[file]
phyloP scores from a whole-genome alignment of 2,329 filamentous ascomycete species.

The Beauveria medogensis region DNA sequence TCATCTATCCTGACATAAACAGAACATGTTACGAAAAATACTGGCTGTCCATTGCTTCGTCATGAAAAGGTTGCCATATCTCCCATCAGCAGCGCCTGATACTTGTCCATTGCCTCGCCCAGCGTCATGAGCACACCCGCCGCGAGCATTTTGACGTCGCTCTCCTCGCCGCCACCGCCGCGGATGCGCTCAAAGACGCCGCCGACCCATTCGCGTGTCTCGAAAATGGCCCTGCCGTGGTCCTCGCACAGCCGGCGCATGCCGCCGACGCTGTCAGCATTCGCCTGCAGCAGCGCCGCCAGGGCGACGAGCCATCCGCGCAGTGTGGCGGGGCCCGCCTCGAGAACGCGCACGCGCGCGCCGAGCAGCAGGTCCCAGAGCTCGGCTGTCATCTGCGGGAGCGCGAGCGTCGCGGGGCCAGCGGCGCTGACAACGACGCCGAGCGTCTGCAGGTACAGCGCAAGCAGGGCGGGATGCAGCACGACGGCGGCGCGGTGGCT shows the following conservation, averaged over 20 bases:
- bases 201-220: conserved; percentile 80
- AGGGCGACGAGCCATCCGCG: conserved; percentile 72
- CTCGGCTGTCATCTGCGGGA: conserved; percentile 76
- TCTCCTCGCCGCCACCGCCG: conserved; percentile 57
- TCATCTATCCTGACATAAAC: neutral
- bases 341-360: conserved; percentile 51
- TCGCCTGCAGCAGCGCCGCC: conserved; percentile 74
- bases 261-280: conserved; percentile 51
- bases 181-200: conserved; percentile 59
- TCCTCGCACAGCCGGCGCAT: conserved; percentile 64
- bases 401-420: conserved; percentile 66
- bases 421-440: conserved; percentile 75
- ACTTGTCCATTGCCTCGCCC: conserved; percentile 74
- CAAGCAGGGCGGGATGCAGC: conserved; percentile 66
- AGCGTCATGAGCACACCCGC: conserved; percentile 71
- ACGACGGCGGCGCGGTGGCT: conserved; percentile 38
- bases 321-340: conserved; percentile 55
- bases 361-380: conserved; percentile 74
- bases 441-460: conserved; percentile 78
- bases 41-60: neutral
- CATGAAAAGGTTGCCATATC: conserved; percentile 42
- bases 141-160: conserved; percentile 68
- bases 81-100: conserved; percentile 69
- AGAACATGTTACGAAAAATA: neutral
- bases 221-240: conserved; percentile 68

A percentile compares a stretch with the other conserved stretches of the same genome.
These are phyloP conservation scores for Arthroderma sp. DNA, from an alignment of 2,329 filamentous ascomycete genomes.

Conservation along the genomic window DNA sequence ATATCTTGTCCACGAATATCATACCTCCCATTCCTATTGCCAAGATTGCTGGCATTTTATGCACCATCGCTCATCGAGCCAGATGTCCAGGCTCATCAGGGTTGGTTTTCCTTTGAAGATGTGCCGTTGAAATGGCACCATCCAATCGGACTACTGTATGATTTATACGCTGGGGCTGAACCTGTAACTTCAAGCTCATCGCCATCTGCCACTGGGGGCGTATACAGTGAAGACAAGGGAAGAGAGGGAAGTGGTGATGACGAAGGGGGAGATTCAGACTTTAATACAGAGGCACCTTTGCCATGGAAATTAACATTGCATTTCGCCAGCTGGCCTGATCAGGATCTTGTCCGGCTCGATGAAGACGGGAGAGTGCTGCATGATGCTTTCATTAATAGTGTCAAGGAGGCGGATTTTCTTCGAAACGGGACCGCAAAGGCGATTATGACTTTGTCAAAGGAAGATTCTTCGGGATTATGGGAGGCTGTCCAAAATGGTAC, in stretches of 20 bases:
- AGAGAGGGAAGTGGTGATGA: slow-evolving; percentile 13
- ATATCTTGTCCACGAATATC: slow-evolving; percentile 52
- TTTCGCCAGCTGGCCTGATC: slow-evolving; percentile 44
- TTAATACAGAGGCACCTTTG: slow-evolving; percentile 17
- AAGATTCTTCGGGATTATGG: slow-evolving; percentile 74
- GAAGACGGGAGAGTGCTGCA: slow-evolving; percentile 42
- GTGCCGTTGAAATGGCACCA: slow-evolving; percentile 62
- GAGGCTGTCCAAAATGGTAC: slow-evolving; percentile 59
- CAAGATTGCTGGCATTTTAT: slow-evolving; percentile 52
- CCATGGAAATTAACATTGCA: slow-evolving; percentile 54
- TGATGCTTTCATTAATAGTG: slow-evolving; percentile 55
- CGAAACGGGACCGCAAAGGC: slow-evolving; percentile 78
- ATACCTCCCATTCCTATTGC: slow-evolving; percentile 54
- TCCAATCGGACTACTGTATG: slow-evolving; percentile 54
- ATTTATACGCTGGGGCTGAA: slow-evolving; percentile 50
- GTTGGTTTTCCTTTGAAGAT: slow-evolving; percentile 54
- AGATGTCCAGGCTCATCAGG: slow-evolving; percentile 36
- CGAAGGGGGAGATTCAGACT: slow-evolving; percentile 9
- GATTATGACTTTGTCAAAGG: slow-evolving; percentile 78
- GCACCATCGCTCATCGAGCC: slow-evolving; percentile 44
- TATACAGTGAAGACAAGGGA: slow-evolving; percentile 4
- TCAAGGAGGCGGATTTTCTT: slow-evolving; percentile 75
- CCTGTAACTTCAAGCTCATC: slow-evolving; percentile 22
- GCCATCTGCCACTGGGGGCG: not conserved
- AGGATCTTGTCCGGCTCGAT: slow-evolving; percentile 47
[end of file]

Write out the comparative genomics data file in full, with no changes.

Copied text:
phyloP scores from a whole-genome alignment of 2,329 filamentous ascomycete species.

The Beauveria medogensis region DNA sequence TCATCTATCCTGACATAAACAGAACATGTTACGAAAAATACTGGCTGTCCATTGCTTCGTCATGAAAAGGTTGCCATATCTCCCATCAGCAGCGCCTGATACTTGTCCATTGCCTCGCCCAGCGTCATGAGCACACCCGCCGCGAGCATTTTGACGTCGCTCTCCTCGCCGCCACCGCCGCGGATGCGCTCAAAGACGCCGCCGACCCATTCGCGTGTCTCGAAAATGGCCCTGCCGTGGTCCTCGCACAGCCGGCGCATGCCGCCGACGCTGTCAGCATTCGCCTGCAGCAGCGCCGCCAGGGCGACGAGCCATCCGCGCAGTGTGGCGGGGCCCGCCTCGAGAACGCGCACGCGCGCGCCGAGCAGCAGGTCCCAGAGCTCGGCTGTCATCTGCGGGAGCGCGAGCGTCGCGGGGCCAGCGGCGCTGACAACGACGCCGAGCGTCTGCAGGTACAGCGCAAGCAGGGCGGGATGCAGCACGACGGCGGCGCGGTGGCT shows the following conservation, averaged over 20 bases:
- bases 201-220: conserved; percentile 80
- AGGGCGACGAGCCATCCGCG: conserved; percentile 72
- CTCGGCTGTCATCTGCGGGA: conserved; percentile 76
- TCTCCTCGCCGCCACCGCCG: conserved; percentile 57
- TCATCTATCCTGACATAAAC: neutral
- bases 341-360: conserved; percentile 51
- TCGCCTGCAGCAGCGCCGCC: conserved; percentile 74
- bases 261-280: conserved; percentile 51
- bases 181-200: conserved; percentile 59
- TCCTCGCACAGCCGGCGCAT: conserved; percentile 64
- bases 401-420: conserved; percentile 66
- bases 421-440: conserved; percentile 75
- ACTTGTCCATTGCCTCGCCC: conserved; percentile 74
- CAAGCAGGGCGGGATGCAGC: conserved; percentile 66
- AGCGTCATGAGCACACCCGC: conserved; percentile 71
- ACGACGGCGGCGCGGTGGCT: conserved; percentile 38
- bases 321-340: conserved; percentile 55
- bases 361-380: conserved; percentile 74
- bases 441-460: conserved; percentile 78
- bases 41-60: neutral
- CATGAAAAGGTTGCCATATC: conserved; percentile 42
- bases 141-160: conserved; percentile 68
- bases 81-100: conserved; percentile 69
- AGAACATGTTACGAAAAATA: neutral
- bases 221-240: conserved; percentile 68

A percentile compares a stretch with the other conserved stretches of the same genome.
These are phyloP conservation scores for Arthroderma sp. DNA, from an alignment of 2,329 filamentous ascomycete genomes.

Conservation along the genomic window DNA sequence ATATCTTGTCCACGAATATCATACCTCCCATTCCTATTGCCAAGATTGCTGGCATTTTATGCACCATCGCTCATCGAGCCAGATGTCCAGGCTCATCAGGGTTGGTTTTCCTTTGAAGATGTGCCGTTGAAATGGCACCATCCAATCGGACTACTGTATGATTTATACGCTGGGGCTGAACCTGTAACTTCAAGCTCATCGCCATCTGCCACTGGGGGCGTATACAGTGAAGACAAGGGAAGAGAGGGAAGTGGTGATGACGAAGGGGGAGATTCAGACTTTAATACAGAGGCACCTTTGCCATGGAAATTAACATTGCATTTCGCCAGCTGGCCTGATCAGGATCTTGTCCGGCTCGATGAAGACGGGAGAGTGCTGCATGATGCTTTCATTAATAGTGTCAAGGAGGCGGATTTTCTTCGAAACGGGACCGCAAAGGCGATTATGACTTTGTCAAAGGAAGATTCTTCGGGATTATGGGAGGCTGTCCAAAATGGTAC, in stretches of 20 bases:
- AGAGAGGGAAGTGGTGATGA: slow-evolving; percentile 13
- ATATCTTGTCCACGAATATC: slow-evolving; percentile 52
- TTTCGCCAGCTGGCCTGATC: slow-evolving; percentile 44
- TTAATACAGAGGCACCTTTG: slow-evolving; percentile 17
- AAGATTCTTCGGGATTATGG: slow-evolving; percentile 74
- GAAGACGGGAGAGTGCTGCA: slow-evolving; percentile 42
- GTGCCGTTGAAATGGCACCA: slow-evolving; percentile 62
- GAGGCTGTCCAAAATGGTAC: slow-evolving; percentile 59
- CAAGATTGCTGGCATTTTAT: slow-evolving; percentile 52
- CCATGGAAATTAACATTGCA: slow-evolving; percentile 54
- TGATGCTTTCATTAATAGTG: slow-evolving; percentile 55
- CGAAACGGGACCGCAAAGGC: slow-evolving; percentile 78
- ATACCTCCCATTCCTATTGC: slow-evolving; percentile 54
- TCCAATCGGACTACTGTATG: slow-evolving; percentile 54
- ATTTATACGCTGGGGCTGAA: slow-evolving; percentile 50
- GTTGGTTTTCCTTTGAAGAT: slow-evolving; percentile 54
- AGATGTCCAGGCTCATCAGG: slow-evolving; percentile 36
- CGAAGGGGGAGATTCAGACT: slow-evolving; percentile 9
- GATTATGACTTTGTCAAAGG: slow-evolving; percentile 78
- GCACCATCGCTCATCGAGCC: slow-evolving; percentile 44
- TATACAGTGAAGACAAGGGA: slow-evolving; percentile 4
- TCAAGGAGGCGGATTTTCTT: slow-evolving; percentile 75
- CCTGTAACTTCAAGCTCATC: slow-evolving; percentile 22
- GCCATCTGCCACTGGGGGCG: not conserved
- AGGATCTTGTCCGGCTCGAT: slow-evolving; percentile 47